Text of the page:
How did you come to art, or how did art come to you ?
As a kid I was into art and horses, I started at art college but it didn’t work out so I went off and rode horses for the next 20 years. A few years ago I decided I needed a change, started painting a bit whilst looking for a job. Much to my surprise painting became the job.
Is there a particular material that you prefer to work with ?
Oil is my all time favorite medium, but not practical for much of my work. I like how different materials and mediums lend themselves to different things and different ways of working, but it is also interesting to use them in unexpected ways or to mix them all up together.
Where do you get your inspiration from ?
I never look for inspiration, it is more that I just bump into it in the day to day things. I write notes everywhere because otherwise I forget things, ideas disappear as quick as they show up. Often there is no inspiration for a work until I am actually creating it, the words and thoughts just appear and go straight on the canvas without any processing. With abstracts I often just push things around until something comes right, a clue as to how to progress.
How do you decide on the titles of your artworks ?
Titles vary from being a means of cataloging the works to being more important that the work itself. Occasionally a title just floats into my head as I am working, this can then drive the whole process.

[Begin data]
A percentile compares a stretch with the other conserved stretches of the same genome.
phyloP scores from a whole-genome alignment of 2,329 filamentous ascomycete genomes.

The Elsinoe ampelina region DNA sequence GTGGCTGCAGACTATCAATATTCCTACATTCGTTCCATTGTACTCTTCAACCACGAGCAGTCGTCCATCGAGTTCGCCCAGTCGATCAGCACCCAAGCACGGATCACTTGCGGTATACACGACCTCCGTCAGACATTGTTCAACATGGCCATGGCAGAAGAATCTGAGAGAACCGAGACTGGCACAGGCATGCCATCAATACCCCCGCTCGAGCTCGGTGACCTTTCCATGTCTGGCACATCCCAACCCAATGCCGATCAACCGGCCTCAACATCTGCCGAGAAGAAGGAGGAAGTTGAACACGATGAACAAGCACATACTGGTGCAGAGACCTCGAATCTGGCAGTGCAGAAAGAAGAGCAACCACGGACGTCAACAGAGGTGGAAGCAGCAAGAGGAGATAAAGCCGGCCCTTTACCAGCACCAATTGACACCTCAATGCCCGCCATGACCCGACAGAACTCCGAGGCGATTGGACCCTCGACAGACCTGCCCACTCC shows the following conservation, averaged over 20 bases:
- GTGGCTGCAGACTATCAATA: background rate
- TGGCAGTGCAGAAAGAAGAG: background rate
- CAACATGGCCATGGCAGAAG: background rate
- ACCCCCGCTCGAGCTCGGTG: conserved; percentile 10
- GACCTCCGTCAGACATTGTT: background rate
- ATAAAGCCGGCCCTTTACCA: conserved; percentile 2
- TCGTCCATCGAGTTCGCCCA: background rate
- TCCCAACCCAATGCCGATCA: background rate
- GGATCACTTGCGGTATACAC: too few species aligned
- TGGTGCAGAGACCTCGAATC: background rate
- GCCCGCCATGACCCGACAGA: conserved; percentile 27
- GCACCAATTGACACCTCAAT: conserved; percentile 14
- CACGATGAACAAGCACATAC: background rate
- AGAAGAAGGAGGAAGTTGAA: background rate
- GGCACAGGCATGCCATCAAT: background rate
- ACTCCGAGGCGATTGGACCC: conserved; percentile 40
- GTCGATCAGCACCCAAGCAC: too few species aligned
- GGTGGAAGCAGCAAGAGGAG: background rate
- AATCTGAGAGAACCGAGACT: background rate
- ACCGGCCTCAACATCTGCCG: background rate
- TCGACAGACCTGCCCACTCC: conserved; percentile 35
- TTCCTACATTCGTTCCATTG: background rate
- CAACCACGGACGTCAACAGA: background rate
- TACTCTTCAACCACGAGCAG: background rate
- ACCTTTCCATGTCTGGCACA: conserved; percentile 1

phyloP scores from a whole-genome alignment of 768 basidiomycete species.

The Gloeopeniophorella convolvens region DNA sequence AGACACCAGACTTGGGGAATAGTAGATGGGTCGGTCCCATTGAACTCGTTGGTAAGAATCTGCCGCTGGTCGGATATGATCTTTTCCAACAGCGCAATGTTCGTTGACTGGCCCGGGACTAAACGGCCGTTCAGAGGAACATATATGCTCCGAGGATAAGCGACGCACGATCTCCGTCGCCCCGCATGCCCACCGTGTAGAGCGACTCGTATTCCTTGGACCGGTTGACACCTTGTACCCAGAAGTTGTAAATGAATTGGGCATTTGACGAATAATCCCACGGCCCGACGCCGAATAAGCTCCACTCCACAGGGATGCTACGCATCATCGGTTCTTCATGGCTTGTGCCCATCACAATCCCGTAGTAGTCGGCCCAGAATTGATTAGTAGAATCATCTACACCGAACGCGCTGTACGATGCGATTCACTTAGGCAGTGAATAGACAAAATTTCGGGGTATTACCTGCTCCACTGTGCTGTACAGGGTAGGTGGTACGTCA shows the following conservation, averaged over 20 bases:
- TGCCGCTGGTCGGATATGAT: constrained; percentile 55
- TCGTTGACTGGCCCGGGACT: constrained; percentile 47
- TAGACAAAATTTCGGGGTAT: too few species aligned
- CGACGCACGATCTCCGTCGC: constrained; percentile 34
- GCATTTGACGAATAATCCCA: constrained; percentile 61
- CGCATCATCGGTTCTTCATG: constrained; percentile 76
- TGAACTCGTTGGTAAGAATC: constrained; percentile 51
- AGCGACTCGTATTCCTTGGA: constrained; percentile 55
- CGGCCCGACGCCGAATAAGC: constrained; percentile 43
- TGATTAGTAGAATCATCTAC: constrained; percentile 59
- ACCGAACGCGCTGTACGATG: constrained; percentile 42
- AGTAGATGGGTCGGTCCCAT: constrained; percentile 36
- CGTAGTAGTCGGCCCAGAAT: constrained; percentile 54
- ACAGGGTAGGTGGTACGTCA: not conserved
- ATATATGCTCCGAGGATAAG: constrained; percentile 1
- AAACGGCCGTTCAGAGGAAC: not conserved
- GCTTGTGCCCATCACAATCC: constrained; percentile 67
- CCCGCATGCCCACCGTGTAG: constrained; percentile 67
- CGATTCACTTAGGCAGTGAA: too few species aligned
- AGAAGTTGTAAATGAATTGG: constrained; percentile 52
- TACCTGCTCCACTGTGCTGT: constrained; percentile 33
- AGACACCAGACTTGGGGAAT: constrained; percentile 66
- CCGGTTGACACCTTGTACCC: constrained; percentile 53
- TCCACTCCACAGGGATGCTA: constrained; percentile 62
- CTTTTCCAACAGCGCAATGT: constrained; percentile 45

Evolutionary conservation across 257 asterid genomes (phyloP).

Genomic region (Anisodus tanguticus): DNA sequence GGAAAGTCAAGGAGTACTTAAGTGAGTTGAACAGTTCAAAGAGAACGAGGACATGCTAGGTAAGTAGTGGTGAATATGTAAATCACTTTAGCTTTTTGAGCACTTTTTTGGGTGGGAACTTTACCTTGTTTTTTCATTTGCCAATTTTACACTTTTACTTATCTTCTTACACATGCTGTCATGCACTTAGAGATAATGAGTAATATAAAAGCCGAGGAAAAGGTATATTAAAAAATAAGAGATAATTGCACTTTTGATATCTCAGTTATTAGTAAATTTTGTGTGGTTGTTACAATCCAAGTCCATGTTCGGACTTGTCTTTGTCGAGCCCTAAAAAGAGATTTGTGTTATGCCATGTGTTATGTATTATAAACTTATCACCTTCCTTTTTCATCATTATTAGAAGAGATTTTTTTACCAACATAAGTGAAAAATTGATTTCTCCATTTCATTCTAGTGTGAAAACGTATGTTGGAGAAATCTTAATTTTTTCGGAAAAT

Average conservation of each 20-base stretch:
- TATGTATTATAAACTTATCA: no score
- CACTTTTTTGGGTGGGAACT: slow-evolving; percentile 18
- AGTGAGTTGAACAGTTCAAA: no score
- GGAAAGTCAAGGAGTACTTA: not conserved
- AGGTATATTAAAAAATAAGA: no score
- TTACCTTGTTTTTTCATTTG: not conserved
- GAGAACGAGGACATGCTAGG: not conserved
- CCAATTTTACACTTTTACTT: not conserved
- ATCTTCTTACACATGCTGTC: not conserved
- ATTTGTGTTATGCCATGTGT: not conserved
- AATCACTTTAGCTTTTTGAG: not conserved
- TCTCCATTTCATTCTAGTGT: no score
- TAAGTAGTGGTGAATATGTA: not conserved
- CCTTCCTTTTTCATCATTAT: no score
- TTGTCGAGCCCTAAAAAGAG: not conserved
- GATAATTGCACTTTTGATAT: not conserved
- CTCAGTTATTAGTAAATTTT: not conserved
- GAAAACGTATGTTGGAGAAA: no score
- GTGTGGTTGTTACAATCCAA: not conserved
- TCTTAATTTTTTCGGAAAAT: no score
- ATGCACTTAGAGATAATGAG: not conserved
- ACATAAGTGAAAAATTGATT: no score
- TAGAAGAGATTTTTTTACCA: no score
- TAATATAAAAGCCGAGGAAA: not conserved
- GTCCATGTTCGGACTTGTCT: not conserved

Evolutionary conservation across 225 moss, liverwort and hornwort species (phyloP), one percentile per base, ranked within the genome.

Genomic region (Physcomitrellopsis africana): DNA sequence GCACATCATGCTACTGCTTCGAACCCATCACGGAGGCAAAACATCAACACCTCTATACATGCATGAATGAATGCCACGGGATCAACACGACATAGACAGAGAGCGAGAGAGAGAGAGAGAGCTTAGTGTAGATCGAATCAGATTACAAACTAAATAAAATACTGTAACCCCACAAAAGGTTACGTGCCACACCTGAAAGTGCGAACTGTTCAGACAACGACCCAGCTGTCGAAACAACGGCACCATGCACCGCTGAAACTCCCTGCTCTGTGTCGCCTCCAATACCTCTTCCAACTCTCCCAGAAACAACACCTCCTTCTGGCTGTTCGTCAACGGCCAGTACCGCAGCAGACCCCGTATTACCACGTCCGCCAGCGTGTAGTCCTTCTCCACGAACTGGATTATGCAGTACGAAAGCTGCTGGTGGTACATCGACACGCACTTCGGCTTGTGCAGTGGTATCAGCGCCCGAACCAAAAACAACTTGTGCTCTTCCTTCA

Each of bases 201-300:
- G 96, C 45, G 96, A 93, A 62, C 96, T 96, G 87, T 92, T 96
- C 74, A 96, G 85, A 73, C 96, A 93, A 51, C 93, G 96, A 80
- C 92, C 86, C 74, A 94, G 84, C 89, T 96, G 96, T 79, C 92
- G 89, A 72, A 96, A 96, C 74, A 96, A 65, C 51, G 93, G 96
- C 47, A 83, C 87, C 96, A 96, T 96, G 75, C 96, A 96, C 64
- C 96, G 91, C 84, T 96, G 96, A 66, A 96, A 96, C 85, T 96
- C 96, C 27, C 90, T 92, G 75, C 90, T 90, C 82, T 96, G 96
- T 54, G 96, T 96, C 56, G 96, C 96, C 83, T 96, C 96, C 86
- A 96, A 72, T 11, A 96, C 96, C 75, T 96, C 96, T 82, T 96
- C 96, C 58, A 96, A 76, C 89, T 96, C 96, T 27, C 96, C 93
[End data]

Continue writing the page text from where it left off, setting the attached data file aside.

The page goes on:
Can you tell us a bit about the idea and process of making Is Difficult ?
There was no plan for ‘Is difficult’, I just kept painting and it eventually appeared. I like to work with no preconceived ideas, quite challenging at times, but it keeps things fresh and keeps you open to all possibilities. It hit a point of being a sort of mushy abstract with bits of text floating around, sort of alright but it felt like wallpaper. Then I just went at it with this big fat graffiti marker, the sort with ink that never ever comes off your hands. The text is not in the right order, I ran out of space and so ‘is difficult’ is actually at the end not the beginning. I like words and playing with them, forwards, backwards, upside down, overlapping layers with translucency. I guess what I am looking for is that they don’t start or finish or even mean anything in particular, more they just evoke a subtle feeling that it might otherwise be difficult to find a way of describing.
Do you have a vision of what your artistic future might look like ?
I have been really lucky, when I started it never occurred to me that I might ever be in a position to paint full time. You never know what is round the corner, but I guess I would like it to be a bit of a challenge, a big exhibition opportunity or project. I have been painting 5 years now and still have too many ideas and too much energy, it would be great to have a specific direction for it. I also have this idea for a massive folded paper mountain installation that would be perfect for the Turbine Hall, if I can just iron a few construction issues it could be insane…
Niki Hare’s Singulart profile: https://www.singulart.com/